'Ballad of Anne Hutchinson' performed in Portsmouth


PORTSMOUTH — When Jacob Haller first read about the trial of Anne Hutchinson in Sara Vowell's book, "The Word Shipmates," it struck him as material for a classic folk song.

"It reminded me of 'The Ballad of John Henry,'" the Providence-based singer-songwriter said Sunday at Founders' Brook Park, where about 300 people celebrated the life of the Puritan preacher and midwife.

"It's a heroic struggle between this single person and an institution. The person almost wins, but doesn't," he said.

Such a song would also distinguish itself from a typical folk song, which usually focuses on a male protagonist, Mr. Haller said.

"There aren't a lot of those songs about women, I feel, and that was kind of exciting. I thought, 'Someone should really write a song about this.' Then a year later, it occurred to me that I could write the song."

So he did, penning the up-tempo country shuffle that borrows the melody of "John Henry."

Later he learned about The Friends of Anne Hutchinson, and told them he'd be happy to play the song whenever they hosted a special event. The Friends took him up on the offer and invited him to sing it Sunday's event, which paid tribute to the Puritan preacher and midwife. The event was co-hosted by the Portsmouth 375th Committee.

The song is included on Mr. Haller's album, "Circumstantial Evidence," or you can download it from iTunes or via his website, www.jwgh.org.

On his website Mr. Haller points out that his brother-in-law, an American historian, may disagree with his interpretation of Anne Hutchinson's trial. Here are the lyrics, so you can judge for yourself.

"The Ballad of Anne Hutchinson"

Anne Hutchinson was a mighty woman.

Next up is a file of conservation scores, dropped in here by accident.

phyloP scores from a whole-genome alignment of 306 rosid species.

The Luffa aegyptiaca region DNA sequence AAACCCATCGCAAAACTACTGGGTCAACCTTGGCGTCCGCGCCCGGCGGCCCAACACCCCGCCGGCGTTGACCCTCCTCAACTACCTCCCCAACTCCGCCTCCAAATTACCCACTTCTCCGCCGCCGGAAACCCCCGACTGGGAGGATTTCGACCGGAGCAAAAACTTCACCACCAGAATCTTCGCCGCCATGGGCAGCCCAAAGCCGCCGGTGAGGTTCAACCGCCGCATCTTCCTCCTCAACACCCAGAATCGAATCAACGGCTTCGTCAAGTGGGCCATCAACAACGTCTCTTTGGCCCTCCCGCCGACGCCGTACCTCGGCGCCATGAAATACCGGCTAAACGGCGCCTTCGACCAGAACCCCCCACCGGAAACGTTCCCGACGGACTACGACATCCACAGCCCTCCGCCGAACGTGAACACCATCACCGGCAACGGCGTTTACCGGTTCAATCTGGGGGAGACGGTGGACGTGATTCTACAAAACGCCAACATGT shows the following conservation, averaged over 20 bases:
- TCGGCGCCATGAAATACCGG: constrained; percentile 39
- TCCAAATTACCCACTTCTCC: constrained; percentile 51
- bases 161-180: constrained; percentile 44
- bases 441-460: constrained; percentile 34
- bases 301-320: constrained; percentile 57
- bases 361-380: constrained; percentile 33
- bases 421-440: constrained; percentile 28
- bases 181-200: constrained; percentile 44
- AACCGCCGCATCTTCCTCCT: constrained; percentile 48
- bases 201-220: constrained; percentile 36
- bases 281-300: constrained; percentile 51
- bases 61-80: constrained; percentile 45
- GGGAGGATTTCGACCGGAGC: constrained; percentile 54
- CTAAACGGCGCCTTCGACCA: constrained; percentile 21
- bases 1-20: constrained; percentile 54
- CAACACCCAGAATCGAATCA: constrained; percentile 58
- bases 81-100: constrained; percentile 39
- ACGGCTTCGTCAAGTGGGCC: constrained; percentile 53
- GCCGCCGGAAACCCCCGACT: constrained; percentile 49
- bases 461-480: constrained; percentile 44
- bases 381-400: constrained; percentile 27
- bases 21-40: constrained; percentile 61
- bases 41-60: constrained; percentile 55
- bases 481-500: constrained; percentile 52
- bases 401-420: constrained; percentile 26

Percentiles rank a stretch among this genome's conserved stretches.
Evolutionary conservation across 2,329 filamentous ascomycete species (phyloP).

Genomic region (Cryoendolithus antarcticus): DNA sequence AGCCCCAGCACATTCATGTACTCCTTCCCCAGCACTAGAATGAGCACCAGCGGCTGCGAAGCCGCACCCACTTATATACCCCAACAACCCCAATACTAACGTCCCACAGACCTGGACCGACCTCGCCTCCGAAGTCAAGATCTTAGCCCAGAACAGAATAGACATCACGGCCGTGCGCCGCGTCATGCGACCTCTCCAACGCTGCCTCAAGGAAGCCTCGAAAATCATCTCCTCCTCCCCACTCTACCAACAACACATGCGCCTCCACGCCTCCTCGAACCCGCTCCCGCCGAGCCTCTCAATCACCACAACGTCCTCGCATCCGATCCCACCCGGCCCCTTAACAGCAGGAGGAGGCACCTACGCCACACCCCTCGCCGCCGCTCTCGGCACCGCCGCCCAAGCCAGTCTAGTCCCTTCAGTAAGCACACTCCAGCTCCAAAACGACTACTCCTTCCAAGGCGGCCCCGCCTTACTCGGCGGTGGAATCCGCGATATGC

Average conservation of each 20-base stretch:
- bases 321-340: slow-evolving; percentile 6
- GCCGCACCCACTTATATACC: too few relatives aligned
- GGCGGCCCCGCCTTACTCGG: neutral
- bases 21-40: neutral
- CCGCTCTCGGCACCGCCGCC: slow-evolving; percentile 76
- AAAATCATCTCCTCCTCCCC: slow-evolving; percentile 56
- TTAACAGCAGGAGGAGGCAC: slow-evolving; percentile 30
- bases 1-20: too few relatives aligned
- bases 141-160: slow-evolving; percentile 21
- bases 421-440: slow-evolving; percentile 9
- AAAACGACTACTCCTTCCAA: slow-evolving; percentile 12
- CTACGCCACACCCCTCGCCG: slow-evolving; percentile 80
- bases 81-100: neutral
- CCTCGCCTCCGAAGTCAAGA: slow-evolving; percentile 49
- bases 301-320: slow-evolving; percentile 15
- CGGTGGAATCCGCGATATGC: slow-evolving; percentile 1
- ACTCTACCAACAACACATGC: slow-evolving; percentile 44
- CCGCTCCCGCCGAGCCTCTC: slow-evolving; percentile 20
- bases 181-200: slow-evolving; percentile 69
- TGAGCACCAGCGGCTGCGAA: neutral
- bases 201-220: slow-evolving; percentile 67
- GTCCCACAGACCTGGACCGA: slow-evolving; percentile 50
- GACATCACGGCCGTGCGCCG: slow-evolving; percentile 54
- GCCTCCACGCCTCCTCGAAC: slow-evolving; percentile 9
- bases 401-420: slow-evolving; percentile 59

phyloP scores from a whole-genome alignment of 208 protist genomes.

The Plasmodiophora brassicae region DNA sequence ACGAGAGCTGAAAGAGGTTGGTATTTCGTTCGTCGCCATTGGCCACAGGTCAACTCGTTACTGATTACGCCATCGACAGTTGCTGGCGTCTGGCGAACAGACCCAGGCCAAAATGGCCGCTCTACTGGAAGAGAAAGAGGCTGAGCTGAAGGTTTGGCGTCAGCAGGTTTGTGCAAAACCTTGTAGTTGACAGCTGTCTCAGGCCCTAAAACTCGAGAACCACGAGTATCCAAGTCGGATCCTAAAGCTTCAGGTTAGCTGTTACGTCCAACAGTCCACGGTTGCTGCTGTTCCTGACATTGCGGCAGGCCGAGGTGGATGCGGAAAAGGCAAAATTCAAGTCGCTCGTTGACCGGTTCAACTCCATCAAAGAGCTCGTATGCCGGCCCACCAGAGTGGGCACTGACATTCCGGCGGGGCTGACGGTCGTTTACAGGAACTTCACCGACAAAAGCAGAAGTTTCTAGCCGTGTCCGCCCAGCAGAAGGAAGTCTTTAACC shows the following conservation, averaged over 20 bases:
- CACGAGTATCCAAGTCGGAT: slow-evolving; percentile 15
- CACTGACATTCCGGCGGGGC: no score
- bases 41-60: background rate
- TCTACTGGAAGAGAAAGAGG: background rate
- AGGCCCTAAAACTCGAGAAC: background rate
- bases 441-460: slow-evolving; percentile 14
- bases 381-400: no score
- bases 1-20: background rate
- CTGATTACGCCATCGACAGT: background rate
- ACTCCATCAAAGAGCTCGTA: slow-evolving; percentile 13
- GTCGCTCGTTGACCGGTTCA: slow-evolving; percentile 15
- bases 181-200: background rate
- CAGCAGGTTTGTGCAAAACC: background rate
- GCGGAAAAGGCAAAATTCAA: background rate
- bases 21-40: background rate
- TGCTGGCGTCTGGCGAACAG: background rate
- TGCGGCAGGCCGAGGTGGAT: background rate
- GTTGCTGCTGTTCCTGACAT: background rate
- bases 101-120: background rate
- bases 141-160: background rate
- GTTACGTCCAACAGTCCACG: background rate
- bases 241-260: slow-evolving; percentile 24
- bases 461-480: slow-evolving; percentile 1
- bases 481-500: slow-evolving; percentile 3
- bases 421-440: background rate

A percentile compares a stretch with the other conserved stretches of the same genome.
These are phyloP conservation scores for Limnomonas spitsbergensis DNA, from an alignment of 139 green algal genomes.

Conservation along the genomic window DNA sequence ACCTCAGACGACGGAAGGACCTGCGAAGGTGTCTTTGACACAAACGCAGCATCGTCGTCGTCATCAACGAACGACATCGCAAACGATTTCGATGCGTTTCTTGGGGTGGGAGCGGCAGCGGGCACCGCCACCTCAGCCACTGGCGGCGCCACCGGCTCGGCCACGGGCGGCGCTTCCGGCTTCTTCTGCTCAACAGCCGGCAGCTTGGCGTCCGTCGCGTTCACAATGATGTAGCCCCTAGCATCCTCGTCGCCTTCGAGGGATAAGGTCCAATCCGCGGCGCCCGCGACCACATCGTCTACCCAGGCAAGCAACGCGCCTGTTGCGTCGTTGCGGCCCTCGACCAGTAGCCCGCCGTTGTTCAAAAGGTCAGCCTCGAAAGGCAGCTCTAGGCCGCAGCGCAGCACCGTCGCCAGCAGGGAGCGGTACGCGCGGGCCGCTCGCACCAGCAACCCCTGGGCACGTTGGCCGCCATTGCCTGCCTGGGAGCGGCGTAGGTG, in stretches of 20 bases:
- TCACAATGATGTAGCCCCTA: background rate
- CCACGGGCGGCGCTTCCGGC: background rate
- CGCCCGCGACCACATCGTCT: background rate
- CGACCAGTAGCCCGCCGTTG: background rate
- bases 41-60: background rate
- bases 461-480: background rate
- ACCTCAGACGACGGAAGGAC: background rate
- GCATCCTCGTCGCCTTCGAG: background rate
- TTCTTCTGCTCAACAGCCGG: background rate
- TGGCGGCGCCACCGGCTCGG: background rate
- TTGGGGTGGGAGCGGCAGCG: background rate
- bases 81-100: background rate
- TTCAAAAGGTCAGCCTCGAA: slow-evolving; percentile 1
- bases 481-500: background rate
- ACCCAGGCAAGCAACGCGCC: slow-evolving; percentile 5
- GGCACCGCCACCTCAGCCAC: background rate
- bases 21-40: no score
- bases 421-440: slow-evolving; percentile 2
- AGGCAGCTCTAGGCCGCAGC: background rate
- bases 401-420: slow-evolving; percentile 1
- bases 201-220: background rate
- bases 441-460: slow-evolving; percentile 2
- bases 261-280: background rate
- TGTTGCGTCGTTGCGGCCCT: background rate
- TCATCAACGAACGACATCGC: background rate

She was the daughter of Francis Marbury.

She was put on trial in 1637

for preaching in the Boston colony, lord, lord.

For preaching in that Boston colony.

The governor said to Anne Hutchinson

"You've broken the Biblical law.

A woman's place is honoring her husband,

not speaking out in church at all."

"Well let me read to you from the Bible,"

Anne said to that governor,

"It says that my duty, as an older woman,

is to teach to those that are younger."

Anne said, "What law have I broken?

Just tell me, and I'll see if it's true."

The governor shouted, "Now hold on, sister,

'Cause we're the judges here, not you."

They argued for days into evenings.

The governor was losing his cool.

Despite all his learning, this self-taught midwife

was making him look like a fool.

Now Anne said, "You know that I'm not worried,

'Cause God said you can't hurt me."

The judge laughed out loud and the court retired

To convict her of heresy.

Some might say the moral of the story

is the dangers of too much pride.

I say it shows it's hard to break that glass ceiling,

even with God on your side.

Anne Hutchinson was a mighty woman.

She was the daughter of Francis Marbury.

She was put on trial in 1637

for preaching in the Boston colony.

Here's a video of Mr. Haller performing the song during the Gathering of Fiddlers and Fishermen at Common Fence Music in Portsmouth in January 2012.


No comments on this story | Please log in to comment by clicking here
Please log in or register to add your comment

2016 by East Bay Newspapers

Barrington · Bristol · East Providence · Little Compton · Portsmouth · Prudence Island · Riverside · Rumford · Seekonk · Tiverton · Warren · Westport
Meet our staff
Mike Rego

Mike Rego has worked at East Bay Newspapers since 2001, helping the company launch The Westport Shorelines. He soon after became a Sports Editor, spending the next 10-plus years in that role before taking over as editor of The East Providence Post in February of 2012. To contact Mike to submit information, suggest story ideas or photo opportunities, etc., email mrego@eastbaynewspapers.com.